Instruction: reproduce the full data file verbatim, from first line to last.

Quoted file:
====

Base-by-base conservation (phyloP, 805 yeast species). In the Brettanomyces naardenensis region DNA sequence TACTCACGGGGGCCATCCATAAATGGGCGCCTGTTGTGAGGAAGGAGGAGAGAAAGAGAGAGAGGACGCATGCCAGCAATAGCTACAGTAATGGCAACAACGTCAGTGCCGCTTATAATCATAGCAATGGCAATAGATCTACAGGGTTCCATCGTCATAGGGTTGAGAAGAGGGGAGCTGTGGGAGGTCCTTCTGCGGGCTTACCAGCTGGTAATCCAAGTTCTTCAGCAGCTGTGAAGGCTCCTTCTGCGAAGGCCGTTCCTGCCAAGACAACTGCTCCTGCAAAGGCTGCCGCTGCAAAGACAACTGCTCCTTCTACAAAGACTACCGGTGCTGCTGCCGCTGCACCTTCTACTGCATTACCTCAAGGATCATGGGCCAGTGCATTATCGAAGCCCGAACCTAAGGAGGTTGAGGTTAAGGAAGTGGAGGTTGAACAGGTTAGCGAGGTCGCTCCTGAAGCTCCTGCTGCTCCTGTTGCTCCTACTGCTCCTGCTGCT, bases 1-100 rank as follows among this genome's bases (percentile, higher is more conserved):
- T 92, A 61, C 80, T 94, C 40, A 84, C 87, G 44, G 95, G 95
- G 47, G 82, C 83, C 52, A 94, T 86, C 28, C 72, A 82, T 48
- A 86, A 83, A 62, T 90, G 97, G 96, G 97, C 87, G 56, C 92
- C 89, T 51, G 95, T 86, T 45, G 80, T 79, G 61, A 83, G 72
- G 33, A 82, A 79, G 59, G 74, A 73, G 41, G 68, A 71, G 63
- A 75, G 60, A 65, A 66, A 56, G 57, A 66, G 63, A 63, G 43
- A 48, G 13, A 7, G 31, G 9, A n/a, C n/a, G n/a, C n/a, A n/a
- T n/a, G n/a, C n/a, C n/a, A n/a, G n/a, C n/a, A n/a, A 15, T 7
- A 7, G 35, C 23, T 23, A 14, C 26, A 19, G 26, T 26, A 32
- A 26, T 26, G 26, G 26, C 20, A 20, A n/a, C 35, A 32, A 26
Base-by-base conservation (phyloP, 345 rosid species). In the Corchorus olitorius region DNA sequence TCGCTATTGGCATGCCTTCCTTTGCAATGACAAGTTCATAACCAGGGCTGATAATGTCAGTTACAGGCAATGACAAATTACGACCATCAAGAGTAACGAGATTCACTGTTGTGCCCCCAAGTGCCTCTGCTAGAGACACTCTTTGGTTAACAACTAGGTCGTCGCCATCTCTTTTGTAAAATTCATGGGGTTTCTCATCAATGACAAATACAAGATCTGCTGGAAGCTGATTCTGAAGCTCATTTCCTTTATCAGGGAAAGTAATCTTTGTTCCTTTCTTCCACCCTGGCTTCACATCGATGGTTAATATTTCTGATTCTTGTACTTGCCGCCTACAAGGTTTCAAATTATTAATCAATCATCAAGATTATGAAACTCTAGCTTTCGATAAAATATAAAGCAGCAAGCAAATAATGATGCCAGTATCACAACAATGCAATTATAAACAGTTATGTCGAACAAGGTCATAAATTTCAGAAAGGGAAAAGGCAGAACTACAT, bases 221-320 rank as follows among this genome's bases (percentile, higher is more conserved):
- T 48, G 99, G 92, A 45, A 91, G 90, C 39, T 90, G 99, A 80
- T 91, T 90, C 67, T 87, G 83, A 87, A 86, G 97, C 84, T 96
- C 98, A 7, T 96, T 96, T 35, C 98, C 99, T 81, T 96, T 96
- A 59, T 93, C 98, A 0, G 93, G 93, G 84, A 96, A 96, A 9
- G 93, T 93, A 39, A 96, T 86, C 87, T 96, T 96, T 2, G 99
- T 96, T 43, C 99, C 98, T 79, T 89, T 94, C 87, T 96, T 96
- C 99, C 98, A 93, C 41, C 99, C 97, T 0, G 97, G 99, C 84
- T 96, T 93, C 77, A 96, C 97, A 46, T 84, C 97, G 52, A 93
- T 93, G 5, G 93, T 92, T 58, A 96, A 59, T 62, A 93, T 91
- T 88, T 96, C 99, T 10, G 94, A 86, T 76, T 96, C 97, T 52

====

Base-by-base conservation (phyloP, 805 yeast species). In the Brettanomyces naardenensis region DNA sequence TACTCACGGGGGCCATCCATAAATGGGCGCCTGTTGTGAGGAAGGAGGAGAGAAAGAGAGAGAGGACGCATGCCAGCAATAGCTACAGTAATGGCAACAACGTCAGTGCCGCTTATAATCATAGCAATGGCAATAGATCTACAGGGTTCCATCGTCATAGGGTTGAGAAGAGGGGAGCTGTGGGAGGTCCTTCTGCGGGCTTACCAGCTGGTAATCCAAGTTCTTCAGCAGCTGTGAAGGCTCCTTCTGCGAAGGCCGTTCCTGCCAAGACAACTGCTCCTGCAAAGGCTGCCGCTGCAAAGACAACTGCTCCTTCTACAAAGACTACCGGTGCTGCTGCCGCTGCACCTTCTACTGCATTACCTCAAGGATCATGGGCCAGTGCATTATCGAAGCCCGAACCTAAGGAGGTTGAGGTTAAGGAAGTGGAGGTTGAACAGGTTAGCGAGGTCGCTCCTGAAGCTCCTGCTGCTCCTGTTGCTCCTACTGCTCCTGCTGCT, bases 1-100 rank as follows among this genome's bases (percentile, higher is more conserved):
- T 92, A 61, C 80, T 94, C 40, A 84, C 87, G 44, G 95, G 95
- G 47, G 82, C 83, C 52, A 94, T 86, C 28, C 72, A 82, T 48
- A 86, A 83, A 62, T 90, G 97, G 96, G 97, C 87, G 56, C 92
- C 89, T 51, G 95, T 86, T 45, G 80, T 79, G 61, A 83, G 72
- G 33, A 82, A 79, G 59, G 74, A 73, G 41, G 68, A 71, G 63
- A 75, G 60, A 65, A 66, A 56, G 57, A 66, G 63, A 63, G 43
- A 48, G 13, A 7, G 31, G 9, A n/a, C n/a, G n/a, C n/a, A n/a
- T n/a, G n/a, C n/a, C n/a, A n/a, G n/a, C n/a, A n/a, A 15, T 7
- A 7, G 35, C 23, T 23, A 14, C 26, A 19, G 26, T 26, A 32
- A 26, T 26, G 26, G 26, C 20, A 20, A n/a, C 35, A 32, A 26
Base-by-base conservation (phyloP, 345 rosid species). In the Corchorus olitorius region DNA sequence TCGCTATTGGCATGCCTTCCTTTGCAATGACAAGTTCATAACCAGGGCTGATAATGTCAGTTACAGGCAATGACAAATTACGACCATCAAGAGTAACGAGATTCACTGTTGTGCCCCCAAGTGCCTCTGCTAGAGACACTCTTTGGTTAACAACTAGGTCGTCGCCATCTCTTTTGTAAAATTCATGGGGTTTCTCATCAATGACAAATACAAGATCTGCTGGAAGCTGATTCTGAAGCTCATTTCCTTTATCAGGGAAAGTAATCTTTGTTCCTTTCTTCCACCCTGGCTTCACATCGATGGTTAATATTTCTGATTCTTGTACTTGCCGCCTACAAGGTTTCAAATTATTAATCAATCATCAAGATTATGAAACTCTAGCTTTCGATAAAATATAAAGCAGCAAGCAAATAATGATGCCAGTATCACAACAATGCAATTATAAACAGTTATGTCGAACAAGGTCATAAATTTCAGAAAGGGAAAAGGCAGAACTACAT, bases 221-320 rank as follows among this genome's bases (percentile, higher is more conserved):
- T 48, G 99, G 92, A 45, A 91, G 90, C 39, T 90, G 99, A 80
- T 91, T 90, C 67, T 87, G 83, A 87, A 86, G 97, C 84, T 96
- C 98, A 7, T 96, T 96, T 35, C 98, C 99, T 81, T 96, T 96
- A 59, T 93, C 98, A 0, G 93, G 93, G 84, A 96, A 96, A 9
- G 93, T 93, A 39, A 96, T 86, C 87, T 96, T 96, T 2, G 99
- T 96, T 43, C 99, C 98, T 79, T 89, T 94, C 87, T 96, T 96
- C 99, C 98, A 93, C 41, C 99, C 97, T 0, G 97, G 99, C 84
- T 96, T 93, C 77, A 96, C 97, A 46, T 84, C 97, G 52, A 93
- T 93, G 5, G 93, T 92, T 58, A 96, A 59, T 62, A 93, T 91
- T 88, T 96, C 99, T 10, G 94, A 86, T 76, T 96, C 97, T 52